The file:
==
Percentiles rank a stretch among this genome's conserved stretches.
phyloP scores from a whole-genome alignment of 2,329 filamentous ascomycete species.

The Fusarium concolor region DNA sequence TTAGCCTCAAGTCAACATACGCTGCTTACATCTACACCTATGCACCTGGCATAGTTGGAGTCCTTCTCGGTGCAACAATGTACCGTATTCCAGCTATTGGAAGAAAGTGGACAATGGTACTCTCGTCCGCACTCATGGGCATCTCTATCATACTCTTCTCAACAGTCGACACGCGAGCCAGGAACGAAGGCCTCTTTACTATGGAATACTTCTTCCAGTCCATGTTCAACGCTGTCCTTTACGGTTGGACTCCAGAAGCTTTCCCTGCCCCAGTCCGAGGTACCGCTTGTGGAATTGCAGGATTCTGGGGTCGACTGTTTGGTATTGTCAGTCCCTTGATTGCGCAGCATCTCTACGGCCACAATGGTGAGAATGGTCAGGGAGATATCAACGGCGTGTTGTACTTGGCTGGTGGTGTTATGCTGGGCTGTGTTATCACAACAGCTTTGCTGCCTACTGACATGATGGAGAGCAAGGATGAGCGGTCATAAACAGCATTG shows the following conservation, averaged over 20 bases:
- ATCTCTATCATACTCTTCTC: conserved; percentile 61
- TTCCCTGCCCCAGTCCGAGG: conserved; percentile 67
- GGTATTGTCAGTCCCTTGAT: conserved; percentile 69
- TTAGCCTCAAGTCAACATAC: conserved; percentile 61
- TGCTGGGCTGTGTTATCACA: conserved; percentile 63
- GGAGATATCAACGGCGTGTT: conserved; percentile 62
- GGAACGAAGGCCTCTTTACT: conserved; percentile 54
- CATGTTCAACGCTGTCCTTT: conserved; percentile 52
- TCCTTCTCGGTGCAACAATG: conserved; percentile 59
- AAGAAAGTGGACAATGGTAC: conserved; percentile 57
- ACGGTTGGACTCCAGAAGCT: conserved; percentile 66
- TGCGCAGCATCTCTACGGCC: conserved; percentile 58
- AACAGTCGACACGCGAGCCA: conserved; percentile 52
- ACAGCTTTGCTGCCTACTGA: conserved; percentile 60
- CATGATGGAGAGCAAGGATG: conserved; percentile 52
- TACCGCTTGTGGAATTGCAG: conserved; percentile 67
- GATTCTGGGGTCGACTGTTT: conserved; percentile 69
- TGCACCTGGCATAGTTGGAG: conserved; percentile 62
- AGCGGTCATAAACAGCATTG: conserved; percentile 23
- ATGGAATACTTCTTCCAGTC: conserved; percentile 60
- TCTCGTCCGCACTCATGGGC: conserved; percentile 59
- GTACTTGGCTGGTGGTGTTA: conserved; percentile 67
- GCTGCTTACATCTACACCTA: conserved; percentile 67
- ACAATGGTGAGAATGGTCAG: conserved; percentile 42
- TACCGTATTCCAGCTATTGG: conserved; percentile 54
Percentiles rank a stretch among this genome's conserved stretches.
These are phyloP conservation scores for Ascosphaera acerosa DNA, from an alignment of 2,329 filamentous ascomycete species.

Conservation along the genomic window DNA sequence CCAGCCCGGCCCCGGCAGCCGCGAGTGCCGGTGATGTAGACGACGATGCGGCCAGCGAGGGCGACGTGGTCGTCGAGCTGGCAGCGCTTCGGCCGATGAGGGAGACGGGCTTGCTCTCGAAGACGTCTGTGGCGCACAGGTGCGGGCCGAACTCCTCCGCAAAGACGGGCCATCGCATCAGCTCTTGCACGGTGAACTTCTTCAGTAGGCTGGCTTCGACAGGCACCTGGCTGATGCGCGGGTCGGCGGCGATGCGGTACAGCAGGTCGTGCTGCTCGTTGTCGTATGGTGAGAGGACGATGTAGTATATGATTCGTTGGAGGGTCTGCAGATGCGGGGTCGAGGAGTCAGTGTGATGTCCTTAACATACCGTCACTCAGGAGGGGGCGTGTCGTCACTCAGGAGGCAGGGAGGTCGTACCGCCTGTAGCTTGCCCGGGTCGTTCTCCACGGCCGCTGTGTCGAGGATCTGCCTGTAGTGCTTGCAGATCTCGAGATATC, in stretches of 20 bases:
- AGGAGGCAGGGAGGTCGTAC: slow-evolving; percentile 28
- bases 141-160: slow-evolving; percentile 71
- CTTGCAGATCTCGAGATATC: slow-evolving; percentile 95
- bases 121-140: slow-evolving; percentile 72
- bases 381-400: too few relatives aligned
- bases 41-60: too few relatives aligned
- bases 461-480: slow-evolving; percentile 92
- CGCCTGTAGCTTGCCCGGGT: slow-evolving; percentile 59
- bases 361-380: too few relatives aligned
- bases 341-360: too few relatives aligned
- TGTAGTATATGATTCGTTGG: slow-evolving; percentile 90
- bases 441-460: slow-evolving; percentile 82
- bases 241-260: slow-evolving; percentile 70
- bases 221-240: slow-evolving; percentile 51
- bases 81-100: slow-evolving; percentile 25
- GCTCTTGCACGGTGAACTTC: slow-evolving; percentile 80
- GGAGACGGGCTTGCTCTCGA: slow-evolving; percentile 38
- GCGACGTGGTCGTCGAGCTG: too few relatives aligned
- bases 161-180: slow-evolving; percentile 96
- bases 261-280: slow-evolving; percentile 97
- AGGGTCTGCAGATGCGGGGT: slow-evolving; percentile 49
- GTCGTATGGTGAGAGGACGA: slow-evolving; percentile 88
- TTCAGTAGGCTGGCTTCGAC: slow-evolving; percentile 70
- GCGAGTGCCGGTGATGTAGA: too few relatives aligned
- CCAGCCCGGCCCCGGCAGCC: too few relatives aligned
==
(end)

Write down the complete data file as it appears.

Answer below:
Percentiles rank a stretch among this genome's conserved stretches.
phyloP scores from a whole-genome alignment of 2,329 filamentous ascomycete species.

The Fusarium concolor region DNA sequence TTAGCCTCAAGTCAACATACGCTGCTTACATCTACACCTATGCACCTGGCATAGTTGGAGTCCTTCTCGGTGCAACAATGTACCGTATTCCAGCTATTGGAAGAAAGTGGACAATGGTACTCTCGTCCGCACTCATGGGCATCTCTATCATACTCTTCTCAACAGTCGACACGCGAGCCAGGAACGAAGGCCTCTTTACTATGGAATACTTCTTCCAGTCCATGTTCAACGCTGTCCTTTACGGTTGGACTCCAGAAGCTTTCCCTGCCCCAGTCCGAGGTACCGCTTGTGGAATTGCAGGATTCTGGGGTCGACTGTTTGGTATTGTCAGTCCCTTGATTGCGCAGCATCTCTACGGCCACAATGGTGAGAATGGTCAGGGAGATATCAACGGCGTGTTGTACTTGGCTGGTGGTGTTATGCTGGGCTGTGTTATCACAACAGCTTTGCTGCCTACTGACATGATGGAGAGCAAGGATGAGCGGTCATAAACAGCATTG shows the following conservation, averaged over 20 bases:
- ATCTCTATCATACTCTTCTC: conserved; percentile 61
- TTCCCTGCCCCAGTCCGAGG: conserved; percentile 67
- GGTATTGTCAGTCCCTTGAT: conserved; percentile 69
- TTAGCCTCAAGTCAACATAC: conserved; percentile 61
- TGCTGGGCTGTGTTATCACA: conserved; percentile 63
- GGAGATATCAACGGCGTGTT: conserved; percentile 62
- GGAACGAAGGCCTCTTTACT: conserved; percentile 54
- CATGTTCAACGCTGTCCTTT: conserved; percentile 52
- TCCTTCTCGGTGCAACAATG: conserved; percentile 59
- AAGAAAGTGGACAATGGTAC: conserved; percentile 57
- ACGGTTGGACTCCAGAAGCT: conserved; percentile 66
- TGCGCAGCATCTCTACGGCC: conserved; percentile 58
- AACAGTCGACACGCGAGCCA: conserved; percentile 52
- ACAGCTTTGCTGCCTACTGA: conserved; percentile 60
- CATGATGGAGAGCAAGGATG: conserved; percentile 52
- TACCGCTTGTGGAATTGCAG: conserved; percentile 67
- GATTCTGGGGTCGACTGTTT: conserved; percentile 69
- TGCACCTGGCATAGTTGGAG: conserved; percentile 62
- AGCGGTCATAAACAGCATTG: conserved; percentile 23
- ATGGAATACTTCTTCCAGTC: conserved; percentile 60
- TCTCGTCCGCACTCATGGGC: conserved; percentile 59
- GTACTTGGCTGGTGGTGTTA: conserved; percentile 67
- GCTGCTTACATCTACACCTA: conserved; percentile 67
- ACAATGGTGAGAATGGTCAG: conserved; percentile 42
- TACCGTATTCCAGCTATTGG: conserved; percentile 54
Percentiles rank a stretch among this genome's conserved stretches.
These are phyloP conservation scores for Ascosphaera acerosa DNA, from an alignment of 2,329 filamentous ascomycete species.

Conservation along the genomic window DNA sequence CCAGCCCGGCCCCGGCAGCCGCGAGTGCCGGTGATGTAGACGACGATGCGGCCAGCGAGGGCGACGTGGTCGTCGAGCTGGCAGCGCTTCGGCCGATGAGGGAGACGGGCTTGCTCTCGAAGACGTCTGTGGCGCACAGGTGCGGGCCGAACTCCTCCGCAAAGACGGGCCATCGCATCAGCTCTTGCACGGTGAACTTCTTCAGTAGGCTGGCTTCGACAGGCACCTGGCTGATGCGCGGGTCGGCGGCGATGCGGTACAGCAGGTCGTGCTGCTCGTTGTCGTATGGTGAGAGGACGATGTAGTATATGATTCGTTGGAGGGTCTGCAGATGCGGGGTCGAGGAGTCAGTGTGATGTCCTTAACATACCGTCACTCAGGAGGGGGCGTGTCGTCACTCAGGAGGCAGGGAGGTCGTACCGCCTGTAGCTTGCCCGGGTCGTTCTCCACGGCCGCTGTGTCGAGGATCTGCCTGTAGTGCTTGCAGATCTCGAGATATC, in stretches of 20 bases:
- AGGAGGCAGGGAGGTCGTAC: slow-evolving; percentile 28
- bases 141-160: slow-evolving; percentile 71
- CTTGCAGATCTCGAGATATC: slow-evolving; percentile 95
- bases 121-140: slow-evolving; percentile 72
- bases 381-400: too few relatives aligned
- bases 41-60: too few relatives aligned
- bases 461-480: slow-evolving; percentile 92
- CGCCTGTAGCTTGCCCGGGT: slow-evolving; percentile 59
- bases 361-380: too few relatives aligned
- bases 341-360: too few relatives aligned
- TGTAGTATATGATTCGTTGG: slow-evolving; percentile 90
- bases 441-460: slow-evolving; percentile 82
- bases 241-260: slow-evolving; percentile 70
- bases 221-240: slow-evolving; percentile 51
- bases 81-100: slow-evolving; percentile 25
- GCTCTTGCACGGTGAACTTC: slow-evolving; percentile 80
- GGAGACGGGCTTGCTCTCGA: slow-evolving; percentile 38
- GCGACGTGGTCGTCGAGCTG: too few relatives aligned
- bases 161-180: slow-evolving; percentile 96
- bases 261-280: slow-evolving; percentile 97
- AGGGTCTGCAGATGCGGGGT: slow-evolving; percentile 49
- GTCGTATGGTGAGAGGACGA: slow-evolving; percentile 88
- TTCAGTAGGCTGGCTTCGAC: slow-evolving; percentile 70
- GCGAGTGCCGGTGATGTAGA: too few relatives aligned
- CCAGCCCGGCCCCGGCAGCC: too few relatives aligned